The New Apple TV vs. Roku 4: Which Deserves Your Dollars?

New Apple TV vs. Roku 4 When Apple announced their new Apple TV in September, the streaming world took notice. The new Apple TV was faster and sleeker than its predecessor. It integrated Siri for cross-platform search, and an app store opened to third-party developers. The remote would now double as a game controller, which along with the new app store, continues to bring speculation that the new Apple TV will compete with the Wii as a family gaming option.

It all sounded (and looked) great, but it dawned on me that when you consider the Apple TV vs. Roku 3, well, honestly it didn’t seem like Apple upped the game very much. Consider the main features Apple is touting:

  • Your remote doubles as a gaming controller–Roku 3’s remote already does this. Albeit the game selection leaves much to be desired, but the controller function is there.
  • Voice search with Siri–Roku 3 already does this across multiple apps, including Netflix.
  • Allow developers to create apps for Apple TV–Roku 3 already allows this and has over 2000 channels.

Yes, the new Apple TV is going to be flashier and faster than the Roku 3, but when you put them side-by-side, Apple TV vs. Roku 3, does it really warrant the $50-$100 price difference (the Roku 3 retails for $99, and the new Apple TV will retail at $149 for the 32 GB and $199 for the 64 GB)?

 

Enter Roku 4

With the new Apple TV barely having the edge in the Apple TV vs. Roku 3 debate, you have to think Apple execs are a bit worried about Roku’s latest announcement: Roku 4 will be released on October 21, 2015 (you can pre-order yours now on Amazon).

That means the conversation is shifting away from Apple TV vs. Roku 3, and is now forcing the new Apple TV to face off against the brand new Roku 4.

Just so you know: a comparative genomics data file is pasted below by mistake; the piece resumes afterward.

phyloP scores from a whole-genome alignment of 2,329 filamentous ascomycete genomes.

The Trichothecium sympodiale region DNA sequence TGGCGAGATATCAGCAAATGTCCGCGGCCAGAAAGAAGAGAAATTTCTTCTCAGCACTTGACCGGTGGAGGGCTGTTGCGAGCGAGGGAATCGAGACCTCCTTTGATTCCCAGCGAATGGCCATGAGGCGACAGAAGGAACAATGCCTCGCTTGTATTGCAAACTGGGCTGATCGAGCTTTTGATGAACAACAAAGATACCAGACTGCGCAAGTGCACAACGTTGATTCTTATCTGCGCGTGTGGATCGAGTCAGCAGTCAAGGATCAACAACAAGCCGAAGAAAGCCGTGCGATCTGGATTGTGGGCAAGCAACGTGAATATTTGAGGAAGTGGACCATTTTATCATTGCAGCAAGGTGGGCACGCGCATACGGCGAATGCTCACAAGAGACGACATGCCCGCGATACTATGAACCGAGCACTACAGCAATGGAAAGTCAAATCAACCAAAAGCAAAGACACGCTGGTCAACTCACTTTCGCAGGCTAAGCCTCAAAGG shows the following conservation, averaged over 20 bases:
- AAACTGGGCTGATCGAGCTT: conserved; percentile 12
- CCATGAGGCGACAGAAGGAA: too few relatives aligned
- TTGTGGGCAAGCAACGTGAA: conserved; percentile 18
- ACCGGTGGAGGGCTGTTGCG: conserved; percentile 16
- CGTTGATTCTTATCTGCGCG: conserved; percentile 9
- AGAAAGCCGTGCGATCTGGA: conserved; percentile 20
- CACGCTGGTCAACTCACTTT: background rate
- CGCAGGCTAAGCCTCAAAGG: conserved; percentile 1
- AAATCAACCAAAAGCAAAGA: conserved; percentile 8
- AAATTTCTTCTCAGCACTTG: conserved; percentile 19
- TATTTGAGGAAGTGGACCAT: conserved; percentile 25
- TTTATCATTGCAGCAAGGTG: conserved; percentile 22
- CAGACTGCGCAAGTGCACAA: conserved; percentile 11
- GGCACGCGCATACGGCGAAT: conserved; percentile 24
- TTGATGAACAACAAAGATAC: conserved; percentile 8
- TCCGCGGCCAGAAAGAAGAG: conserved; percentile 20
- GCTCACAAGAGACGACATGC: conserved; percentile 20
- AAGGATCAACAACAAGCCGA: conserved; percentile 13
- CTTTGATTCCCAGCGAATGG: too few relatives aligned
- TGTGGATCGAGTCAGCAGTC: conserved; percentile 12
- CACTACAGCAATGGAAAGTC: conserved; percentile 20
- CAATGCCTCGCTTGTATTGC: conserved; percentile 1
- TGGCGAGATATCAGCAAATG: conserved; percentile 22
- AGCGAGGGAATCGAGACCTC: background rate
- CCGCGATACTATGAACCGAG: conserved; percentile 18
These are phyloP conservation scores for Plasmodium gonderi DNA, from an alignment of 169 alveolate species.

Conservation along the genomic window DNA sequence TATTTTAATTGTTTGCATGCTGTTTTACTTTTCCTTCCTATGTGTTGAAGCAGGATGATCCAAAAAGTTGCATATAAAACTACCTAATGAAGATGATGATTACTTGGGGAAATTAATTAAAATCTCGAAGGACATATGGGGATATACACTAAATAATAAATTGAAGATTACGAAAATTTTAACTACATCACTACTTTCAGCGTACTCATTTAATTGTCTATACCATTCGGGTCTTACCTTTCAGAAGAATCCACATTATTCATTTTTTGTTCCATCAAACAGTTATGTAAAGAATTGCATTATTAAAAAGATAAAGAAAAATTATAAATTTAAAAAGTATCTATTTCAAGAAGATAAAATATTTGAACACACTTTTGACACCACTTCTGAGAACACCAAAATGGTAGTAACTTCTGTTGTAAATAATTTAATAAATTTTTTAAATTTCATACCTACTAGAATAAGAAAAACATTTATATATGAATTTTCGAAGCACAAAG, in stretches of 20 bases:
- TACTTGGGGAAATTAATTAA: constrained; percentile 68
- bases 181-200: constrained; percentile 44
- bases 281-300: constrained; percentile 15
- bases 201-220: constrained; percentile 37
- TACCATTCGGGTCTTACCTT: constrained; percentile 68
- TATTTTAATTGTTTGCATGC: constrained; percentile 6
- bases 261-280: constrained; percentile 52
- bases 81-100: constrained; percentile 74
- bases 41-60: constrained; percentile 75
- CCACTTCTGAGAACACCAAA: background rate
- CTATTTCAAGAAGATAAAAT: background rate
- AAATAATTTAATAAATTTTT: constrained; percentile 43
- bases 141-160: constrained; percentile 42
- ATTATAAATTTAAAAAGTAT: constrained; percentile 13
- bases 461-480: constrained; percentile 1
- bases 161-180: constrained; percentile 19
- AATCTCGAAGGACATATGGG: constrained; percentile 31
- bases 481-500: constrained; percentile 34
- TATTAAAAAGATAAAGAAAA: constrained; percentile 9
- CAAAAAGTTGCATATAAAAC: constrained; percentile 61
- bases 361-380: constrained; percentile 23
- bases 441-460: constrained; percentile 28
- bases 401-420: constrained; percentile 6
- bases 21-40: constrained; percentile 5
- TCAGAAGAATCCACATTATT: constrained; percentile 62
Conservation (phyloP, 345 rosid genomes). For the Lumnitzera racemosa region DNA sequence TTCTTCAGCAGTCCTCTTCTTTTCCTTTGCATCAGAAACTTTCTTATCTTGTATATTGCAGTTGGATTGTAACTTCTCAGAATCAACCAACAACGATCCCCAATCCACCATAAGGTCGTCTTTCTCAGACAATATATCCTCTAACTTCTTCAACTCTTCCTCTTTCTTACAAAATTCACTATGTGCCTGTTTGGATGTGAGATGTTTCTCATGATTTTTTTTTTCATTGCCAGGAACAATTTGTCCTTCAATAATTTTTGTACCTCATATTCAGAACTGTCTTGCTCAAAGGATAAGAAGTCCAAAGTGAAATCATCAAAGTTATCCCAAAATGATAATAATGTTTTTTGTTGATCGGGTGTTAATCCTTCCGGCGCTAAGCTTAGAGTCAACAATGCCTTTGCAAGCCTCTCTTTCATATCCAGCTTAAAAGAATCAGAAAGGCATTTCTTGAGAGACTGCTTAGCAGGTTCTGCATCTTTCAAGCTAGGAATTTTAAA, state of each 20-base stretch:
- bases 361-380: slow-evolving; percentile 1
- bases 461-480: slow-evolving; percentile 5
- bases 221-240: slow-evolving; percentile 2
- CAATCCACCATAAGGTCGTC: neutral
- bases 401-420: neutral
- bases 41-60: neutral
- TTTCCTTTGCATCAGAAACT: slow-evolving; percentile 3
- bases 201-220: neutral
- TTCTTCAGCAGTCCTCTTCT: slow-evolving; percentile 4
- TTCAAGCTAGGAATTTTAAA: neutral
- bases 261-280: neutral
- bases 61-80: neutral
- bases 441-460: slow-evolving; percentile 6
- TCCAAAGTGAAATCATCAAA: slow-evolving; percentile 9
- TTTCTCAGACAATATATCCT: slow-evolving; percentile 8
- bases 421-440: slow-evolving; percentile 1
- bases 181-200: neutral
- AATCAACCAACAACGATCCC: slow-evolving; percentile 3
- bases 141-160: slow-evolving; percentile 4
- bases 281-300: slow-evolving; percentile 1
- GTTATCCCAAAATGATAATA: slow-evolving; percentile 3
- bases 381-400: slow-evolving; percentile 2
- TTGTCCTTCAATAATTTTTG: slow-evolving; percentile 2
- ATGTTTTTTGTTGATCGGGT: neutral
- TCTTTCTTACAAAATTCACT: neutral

As you can imagine, the Roku 4 is coming with some significant upgrades, boasting (most importantly) 4K video support and a new faster operating system. There are also some cool features like the new “Find My Remote” feature. All of this and more with a $129 price tag.

Let’s take a closer look at the new Apple TV vs. Roku 4 in the chart below.

 

The New Apple TV vs. Roku 4 Side-by-Side Comparison

 

new apple tv vs roku 4 comparison

Roku Wins Again with Roku 4

When you put them side-by-side, it’s pretty clear that the Roku 4 has the edge in most categories. The only place the new Apple TV wins out seem to be RAM. And even though you can’t tell from the chart, I think it’s safe to say that the gaming experience on Apple TV will be way better than on Roku 4, unless Roku does something drastic to change the way they’ve done things thus far (hey, the game selections on Roku 3 is abysmal).

On the other hand, Roku will continue to offer the same user experience that has made it the number one streaming player on the market, only upgraded. You’ll get 4K support, the ability to find your remote, and more.

Sure there will be Apple enthusiasts who swear by the new Apple TV. They’ll love talking to Siri and be mesmerized by the user interface. But more than anything, it seems the new Apple TV is a prettier, more expensive, potentially lesser version of its competition.

So in my best announcer’s voice, “The winner of Apple TV vs. Roku 4… and NEW, UNDISPUTED STREAMING BOX CHAMPION…THE ROKU 4 !!!”

Interested in trying out the Roku 4? It’s available for pre-order now on Amazon.

Do you agree that Roku will continue to win the Apple TV vs. Roku battle? Discuss in the comments below!

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8 Comments on "The New Apple TV vs. Roku 4: Which Deserves Your Dollars?"

  1. Airplay? iTunes? AppleTV wins both of those. Drop off the two things I imagine most users don’t care about at all: USB and SD card slot, then factor in that only brand new TVs support 4K and you see that the Roku doesn’t have much of a leg up, if it has one at all.